The “John Lennon Wall” is still another rebellious monument, this time rebelling against Communism and Prague police. In the 1980s someone painted a picture of John Lennon and some Beatles’ lyrics, and it took off. It became a massive symbol for the disaffected. All kinds of people wrote and painted on it as a sign of their frustration with their limited freedoms. The police would come and whitewash it, and the people would start over. I talked to a Czech woman who described how when she was young, she used her little sister as a look-out at 6:00 a.m. so she could inscribe her message. Eventually the police gave up and it became an unofficial official way to air grievances and provide hope. Now, anyone who knows me knows I do not like “street art.” But there are exceptions to every rule, and this wall is one of them. It is tasteful and the art stays on the wall, it doesn’t drift to nearby buildings, and it isn’t tagging. In a reversal of the Universe’s pattern, in early 2014 a group of artists whitewashed the wall and then painted “The Wall is Over” on it. I was enraged when I heard of this effrontery. The naiveté of these student artists! All of them were too young to know the significance of this wall. None of them suffered through the disappearances and silence of the Communist regime. They literally whitewashed history, and over people’s shared pained experiences. The wall is attached to the Knights of Malta church, and their bishop was so enraged he filed a law suit. But sure enough, Prague citizens have repainted the wall. More John Lennon, more Beatles’ lyrics, more hopeful paintings. Maybe the wall doesn’t hold the rage that it once did, but it is still a symbol of hope. And I hope it is also a warning about covering up history, which is always a dangerous precedent.

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The John Lennon Wall


Rebellion runs deep in Prague’s veins, it was not started by Palach and Havel. In the 14th century, Jan Hus essentially began the Protestant Revolution, 100 years before Martin Luther (who was deeply influenced by Hus). There is a statue in the Old Town Square commemorating Hus and his sacrifice. He was executed in 1415 as a heretic. While European wide reform didn’t happen for many decades and a Thirty Years War later, to this day there is still a Hussite Church in Czech Republic.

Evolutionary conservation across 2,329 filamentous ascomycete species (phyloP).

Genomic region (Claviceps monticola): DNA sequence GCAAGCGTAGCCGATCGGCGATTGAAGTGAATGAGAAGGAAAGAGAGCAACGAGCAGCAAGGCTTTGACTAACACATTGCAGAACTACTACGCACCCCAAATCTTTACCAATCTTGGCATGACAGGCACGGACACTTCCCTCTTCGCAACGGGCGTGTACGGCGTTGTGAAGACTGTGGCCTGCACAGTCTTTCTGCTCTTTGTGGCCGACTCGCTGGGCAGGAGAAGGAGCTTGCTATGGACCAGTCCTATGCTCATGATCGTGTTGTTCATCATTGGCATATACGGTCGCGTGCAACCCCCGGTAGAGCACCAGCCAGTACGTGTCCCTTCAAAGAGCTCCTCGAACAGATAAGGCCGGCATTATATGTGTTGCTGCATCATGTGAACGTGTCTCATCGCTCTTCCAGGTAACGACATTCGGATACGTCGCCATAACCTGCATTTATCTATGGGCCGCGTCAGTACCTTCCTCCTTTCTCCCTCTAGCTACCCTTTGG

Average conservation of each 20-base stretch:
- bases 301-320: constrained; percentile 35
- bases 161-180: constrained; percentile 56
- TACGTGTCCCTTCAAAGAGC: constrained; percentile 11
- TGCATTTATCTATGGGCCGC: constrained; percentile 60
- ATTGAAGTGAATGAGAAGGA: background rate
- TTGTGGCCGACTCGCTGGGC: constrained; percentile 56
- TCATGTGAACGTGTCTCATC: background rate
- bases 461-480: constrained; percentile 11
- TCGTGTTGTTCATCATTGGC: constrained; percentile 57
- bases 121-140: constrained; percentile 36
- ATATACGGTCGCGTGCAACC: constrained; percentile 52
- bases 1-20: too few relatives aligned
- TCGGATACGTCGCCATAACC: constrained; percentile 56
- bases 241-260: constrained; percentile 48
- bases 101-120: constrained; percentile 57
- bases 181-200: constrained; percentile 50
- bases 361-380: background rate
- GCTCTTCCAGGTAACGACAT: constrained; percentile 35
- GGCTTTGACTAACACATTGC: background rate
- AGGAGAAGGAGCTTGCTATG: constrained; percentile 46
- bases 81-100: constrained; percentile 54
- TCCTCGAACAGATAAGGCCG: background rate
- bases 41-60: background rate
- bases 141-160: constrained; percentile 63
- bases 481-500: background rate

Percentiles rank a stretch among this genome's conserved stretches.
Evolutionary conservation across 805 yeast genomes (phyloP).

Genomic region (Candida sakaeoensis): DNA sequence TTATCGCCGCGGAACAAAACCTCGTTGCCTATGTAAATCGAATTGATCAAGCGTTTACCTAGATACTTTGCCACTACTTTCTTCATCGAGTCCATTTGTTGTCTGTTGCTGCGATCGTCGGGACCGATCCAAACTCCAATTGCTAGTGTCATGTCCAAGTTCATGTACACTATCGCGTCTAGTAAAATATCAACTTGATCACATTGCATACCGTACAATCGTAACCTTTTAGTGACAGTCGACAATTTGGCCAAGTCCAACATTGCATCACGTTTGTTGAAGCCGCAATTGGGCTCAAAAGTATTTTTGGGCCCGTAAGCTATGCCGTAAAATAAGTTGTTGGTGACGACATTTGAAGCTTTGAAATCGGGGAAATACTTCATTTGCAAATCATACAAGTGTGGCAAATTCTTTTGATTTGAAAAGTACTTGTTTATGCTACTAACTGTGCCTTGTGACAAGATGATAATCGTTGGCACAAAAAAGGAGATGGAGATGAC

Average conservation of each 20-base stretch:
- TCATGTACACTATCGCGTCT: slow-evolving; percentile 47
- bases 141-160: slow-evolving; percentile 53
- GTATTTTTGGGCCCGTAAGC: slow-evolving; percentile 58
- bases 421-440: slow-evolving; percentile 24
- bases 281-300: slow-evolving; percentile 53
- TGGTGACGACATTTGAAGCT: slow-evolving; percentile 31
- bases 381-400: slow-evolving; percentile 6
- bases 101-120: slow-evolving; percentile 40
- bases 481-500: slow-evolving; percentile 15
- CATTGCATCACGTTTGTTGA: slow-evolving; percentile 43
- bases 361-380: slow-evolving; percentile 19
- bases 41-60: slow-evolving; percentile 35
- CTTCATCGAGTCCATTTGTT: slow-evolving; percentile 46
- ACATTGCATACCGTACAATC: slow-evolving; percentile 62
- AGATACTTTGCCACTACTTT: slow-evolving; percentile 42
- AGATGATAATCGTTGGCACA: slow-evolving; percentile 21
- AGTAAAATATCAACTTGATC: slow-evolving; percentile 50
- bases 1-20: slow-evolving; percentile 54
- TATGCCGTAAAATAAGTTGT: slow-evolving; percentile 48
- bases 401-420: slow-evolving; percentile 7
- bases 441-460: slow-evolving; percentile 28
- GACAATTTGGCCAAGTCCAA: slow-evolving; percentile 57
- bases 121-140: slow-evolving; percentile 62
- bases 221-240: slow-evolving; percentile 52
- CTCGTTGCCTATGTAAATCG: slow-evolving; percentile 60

Religion is complicated in Czech Republic. Most Czechs are atheists, a hold over from Communism and a devastating 20th century. Yet, there are churches everywhere, and some with the most outstanding Gothic architecture I have ever seen, pointy towers and all. St. Vitus Cathedral is a must see, it is highly meaningful to the people of Prague because its saint suffered painful martyrdom, and maybe their collective passivity was a way to prevent that fate for themselves at the hands of the Nazis and then Soviets? It took centuries to complete and is influenced by many cathedral styles throughout Europe. There is a beautiful Alphonse Mucha stained glass window that captures his Art Nouveau glory, while not looking out of place.

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An example of an Infant Jesus outfit

While most Christians are protestants, there is still a Catholic community. One of the most interesting churches holds the imperiously dressed Infant Jesus of Prague statue. Dating from the 16th century from Spain, he is a little wooden statue covered with wax, and clothed in costly vestments. He has been fetishized to such an extent that he has had outfits donated from all over the world, in different cultural styles. In 1913 the Pope created the Confraternity of the Infant Jesus of Prague; and in 2009 Pope Benedict XVI delivered an ermine cape in recognition of his Apostolic visit. My tone may be a little sardonic here, but it is spiritually moving to see the emotion and devotion that people give to this little statue.


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Prague’s Old New Synagogue, home of the Golem

Judaism also plays an important role in Prague. Over 90,000 Jews lived in Prague in the Jewish Ghetto, and about two-thirds perished in the Holocaust. The ghetto was dismantled in the late 19th century, and since the War the Jewish quarter has been assimilated into the city. Tragically, Communists also persecuted Jews. Today about 1600 Jewish people live in Prague, but their community is thriving again. The Jewish museum is housed in some synagogues in the Jewish quarter. It is a precious but viciously ironic collection. The Nazis collected Jewish artifacts from around Europe, and along with Prague’s treasures, they created this museum. They wanted to celebrate their success of annihilating a people. Thankfully the Nazis did not succeed in their evil plans, but they did leave behind a monument for the Jews who were able to return to Prague. Their tragic history pervades the otherwise cheery part of town, just one of Prague’s many contradictions.

I cannot recommend Prague enough, though if you have the chance, go during the shoulder or off season, as it can get extremely crowded in season. But don’t let the crowds get you down, Prague is fascinating and deserves the devotion it receives. For all of its heavy history, Prague has a youthful and happy feel to it, and I find it to be a very comfortable and welcoming city.


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Prague’s Municipal building – An example of the city’s Art Nouveau history